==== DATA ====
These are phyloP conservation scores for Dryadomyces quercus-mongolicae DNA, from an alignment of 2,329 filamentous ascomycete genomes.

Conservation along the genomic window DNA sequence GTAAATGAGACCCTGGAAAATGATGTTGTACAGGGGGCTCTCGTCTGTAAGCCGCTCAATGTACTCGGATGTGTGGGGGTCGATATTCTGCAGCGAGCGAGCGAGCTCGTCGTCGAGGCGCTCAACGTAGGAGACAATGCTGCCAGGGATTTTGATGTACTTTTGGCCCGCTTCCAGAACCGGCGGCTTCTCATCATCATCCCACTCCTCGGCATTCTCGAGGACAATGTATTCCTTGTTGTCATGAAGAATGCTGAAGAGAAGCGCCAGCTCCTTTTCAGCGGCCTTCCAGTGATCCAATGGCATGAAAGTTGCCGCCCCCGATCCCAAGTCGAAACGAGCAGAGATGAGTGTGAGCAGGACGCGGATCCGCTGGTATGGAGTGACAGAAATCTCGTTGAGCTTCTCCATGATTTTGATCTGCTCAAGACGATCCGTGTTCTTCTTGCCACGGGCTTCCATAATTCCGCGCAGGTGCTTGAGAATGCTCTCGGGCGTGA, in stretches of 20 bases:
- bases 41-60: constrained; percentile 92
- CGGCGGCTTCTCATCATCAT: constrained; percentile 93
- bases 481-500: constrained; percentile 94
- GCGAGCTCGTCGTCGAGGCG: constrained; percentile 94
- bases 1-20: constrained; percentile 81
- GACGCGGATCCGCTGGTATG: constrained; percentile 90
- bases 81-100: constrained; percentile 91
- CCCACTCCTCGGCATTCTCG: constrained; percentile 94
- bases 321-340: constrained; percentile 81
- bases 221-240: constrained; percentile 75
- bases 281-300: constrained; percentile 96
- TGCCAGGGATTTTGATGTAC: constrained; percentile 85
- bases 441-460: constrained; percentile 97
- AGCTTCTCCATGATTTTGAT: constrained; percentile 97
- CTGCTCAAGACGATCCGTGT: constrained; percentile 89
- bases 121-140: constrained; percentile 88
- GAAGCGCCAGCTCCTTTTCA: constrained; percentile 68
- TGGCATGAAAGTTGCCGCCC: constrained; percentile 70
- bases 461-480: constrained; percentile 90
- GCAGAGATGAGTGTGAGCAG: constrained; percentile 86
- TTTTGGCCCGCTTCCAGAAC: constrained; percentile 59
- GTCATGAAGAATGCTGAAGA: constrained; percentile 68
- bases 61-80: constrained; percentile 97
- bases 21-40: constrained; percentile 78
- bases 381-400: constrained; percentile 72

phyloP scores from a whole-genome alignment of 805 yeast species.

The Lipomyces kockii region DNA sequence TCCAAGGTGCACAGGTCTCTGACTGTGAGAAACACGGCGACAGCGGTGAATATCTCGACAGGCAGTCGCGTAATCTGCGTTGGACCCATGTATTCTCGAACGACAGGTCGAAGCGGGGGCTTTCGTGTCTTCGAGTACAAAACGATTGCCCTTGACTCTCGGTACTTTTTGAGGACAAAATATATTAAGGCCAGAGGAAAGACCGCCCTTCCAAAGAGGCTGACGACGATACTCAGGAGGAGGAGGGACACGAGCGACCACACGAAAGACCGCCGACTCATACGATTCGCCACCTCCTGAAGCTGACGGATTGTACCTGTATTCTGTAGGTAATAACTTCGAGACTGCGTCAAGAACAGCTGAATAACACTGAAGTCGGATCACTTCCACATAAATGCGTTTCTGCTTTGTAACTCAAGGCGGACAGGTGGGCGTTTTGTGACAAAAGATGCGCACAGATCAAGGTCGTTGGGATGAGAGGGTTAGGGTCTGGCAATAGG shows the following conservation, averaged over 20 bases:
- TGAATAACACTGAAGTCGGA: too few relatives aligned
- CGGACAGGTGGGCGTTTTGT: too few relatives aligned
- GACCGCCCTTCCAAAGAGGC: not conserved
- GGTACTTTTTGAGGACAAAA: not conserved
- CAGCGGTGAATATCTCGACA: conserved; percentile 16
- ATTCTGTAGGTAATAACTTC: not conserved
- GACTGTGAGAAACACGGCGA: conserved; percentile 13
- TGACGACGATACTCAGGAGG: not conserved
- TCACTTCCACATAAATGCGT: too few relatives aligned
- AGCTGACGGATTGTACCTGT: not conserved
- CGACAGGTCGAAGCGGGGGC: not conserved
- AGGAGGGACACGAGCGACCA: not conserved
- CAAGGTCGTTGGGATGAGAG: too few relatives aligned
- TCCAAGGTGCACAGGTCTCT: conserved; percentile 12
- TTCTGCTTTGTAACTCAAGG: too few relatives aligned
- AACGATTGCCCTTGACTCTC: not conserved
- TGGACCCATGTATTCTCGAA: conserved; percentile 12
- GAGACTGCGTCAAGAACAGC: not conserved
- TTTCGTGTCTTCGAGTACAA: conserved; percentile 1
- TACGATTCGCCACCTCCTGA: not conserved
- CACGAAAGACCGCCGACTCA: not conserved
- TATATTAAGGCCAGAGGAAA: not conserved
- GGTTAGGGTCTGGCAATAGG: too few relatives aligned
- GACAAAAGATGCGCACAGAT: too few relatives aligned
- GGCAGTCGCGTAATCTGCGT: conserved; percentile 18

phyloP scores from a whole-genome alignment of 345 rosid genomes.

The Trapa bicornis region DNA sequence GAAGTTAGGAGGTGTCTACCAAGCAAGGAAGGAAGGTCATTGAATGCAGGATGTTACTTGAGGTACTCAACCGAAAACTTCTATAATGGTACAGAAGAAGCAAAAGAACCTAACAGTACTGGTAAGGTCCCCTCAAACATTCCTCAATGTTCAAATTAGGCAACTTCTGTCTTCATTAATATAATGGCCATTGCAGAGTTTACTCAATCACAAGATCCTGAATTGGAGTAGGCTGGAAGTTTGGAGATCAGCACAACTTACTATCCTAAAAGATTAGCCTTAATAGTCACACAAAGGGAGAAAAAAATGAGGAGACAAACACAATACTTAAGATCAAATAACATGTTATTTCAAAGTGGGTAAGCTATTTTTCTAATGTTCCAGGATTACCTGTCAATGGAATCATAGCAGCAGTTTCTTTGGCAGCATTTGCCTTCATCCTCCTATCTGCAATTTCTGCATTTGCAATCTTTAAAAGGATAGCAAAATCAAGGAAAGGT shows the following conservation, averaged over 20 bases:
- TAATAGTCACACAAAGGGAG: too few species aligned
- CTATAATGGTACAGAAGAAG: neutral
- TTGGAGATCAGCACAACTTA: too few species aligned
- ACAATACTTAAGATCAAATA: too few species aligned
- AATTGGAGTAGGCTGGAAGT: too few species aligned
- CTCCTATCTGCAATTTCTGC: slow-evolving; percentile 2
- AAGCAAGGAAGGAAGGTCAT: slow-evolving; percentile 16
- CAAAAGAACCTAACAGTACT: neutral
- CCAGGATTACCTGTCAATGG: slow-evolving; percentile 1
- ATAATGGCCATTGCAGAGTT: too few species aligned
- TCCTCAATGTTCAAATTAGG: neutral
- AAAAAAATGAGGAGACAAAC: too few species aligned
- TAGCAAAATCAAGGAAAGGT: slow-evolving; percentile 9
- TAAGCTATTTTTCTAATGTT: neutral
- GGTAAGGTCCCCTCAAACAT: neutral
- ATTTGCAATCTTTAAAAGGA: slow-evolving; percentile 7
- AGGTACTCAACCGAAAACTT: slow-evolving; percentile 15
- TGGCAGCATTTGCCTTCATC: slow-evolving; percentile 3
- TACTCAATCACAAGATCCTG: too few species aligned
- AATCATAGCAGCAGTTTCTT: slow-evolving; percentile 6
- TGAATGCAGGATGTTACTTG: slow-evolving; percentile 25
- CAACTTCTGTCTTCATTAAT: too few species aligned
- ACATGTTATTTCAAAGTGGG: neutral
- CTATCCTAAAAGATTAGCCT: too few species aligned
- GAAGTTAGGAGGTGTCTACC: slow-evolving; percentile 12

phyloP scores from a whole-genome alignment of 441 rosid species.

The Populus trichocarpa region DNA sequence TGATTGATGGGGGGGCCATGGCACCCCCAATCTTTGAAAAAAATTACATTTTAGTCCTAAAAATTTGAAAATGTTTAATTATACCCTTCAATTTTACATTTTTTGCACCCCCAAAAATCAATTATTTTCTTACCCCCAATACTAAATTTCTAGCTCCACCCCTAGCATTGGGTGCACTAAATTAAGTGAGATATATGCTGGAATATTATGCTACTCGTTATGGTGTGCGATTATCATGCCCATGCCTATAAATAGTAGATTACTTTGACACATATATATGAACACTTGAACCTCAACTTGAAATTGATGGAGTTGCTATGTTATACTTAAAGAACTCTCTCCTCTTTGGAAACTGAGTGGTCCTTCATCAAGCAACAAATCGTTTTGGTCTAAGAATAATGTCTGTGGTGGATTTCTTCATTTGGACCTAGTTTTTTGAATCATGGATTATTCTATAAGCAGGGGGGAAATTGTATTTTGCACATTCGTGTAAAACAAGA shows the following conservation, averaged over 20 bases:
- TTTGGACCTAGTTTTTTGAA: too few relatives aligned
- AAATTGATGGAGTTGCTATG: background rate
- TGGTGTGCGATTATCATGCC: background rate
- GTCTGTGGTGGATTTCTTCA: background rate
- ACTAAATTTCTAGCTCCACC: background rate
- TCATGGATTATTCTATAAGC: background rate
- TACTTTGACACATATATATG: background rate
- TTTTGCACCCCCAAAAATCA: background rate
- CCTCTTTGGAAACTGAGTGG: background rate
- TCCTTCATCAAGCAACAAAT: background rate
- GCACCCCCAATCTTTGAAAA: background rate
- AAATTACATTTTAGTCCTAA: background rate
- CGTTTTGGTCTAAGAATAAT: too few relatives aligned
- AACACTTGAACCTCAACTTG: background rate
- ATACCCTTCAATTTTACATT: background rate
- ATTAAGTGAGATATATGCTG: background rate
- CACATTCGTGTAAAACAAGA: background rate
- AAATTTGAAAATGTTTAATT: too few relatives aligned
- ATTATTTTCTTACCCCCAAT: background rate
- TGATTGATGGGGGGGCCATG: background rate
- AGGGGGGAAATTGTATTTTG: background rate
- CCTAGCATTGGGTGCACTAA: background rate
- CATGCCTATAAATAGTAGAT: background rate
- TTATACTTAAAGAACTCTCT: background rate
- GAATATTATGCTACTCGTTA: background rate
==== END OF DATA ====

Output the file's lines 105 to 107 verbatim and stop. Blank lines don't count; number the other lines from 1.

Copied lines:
- CCTAGCATTGGGTGCACTAA: background rate
- CATGCCTATAAATAGTAGAT: background rate
- TTATACTTAAAGAACTCTCT: background rate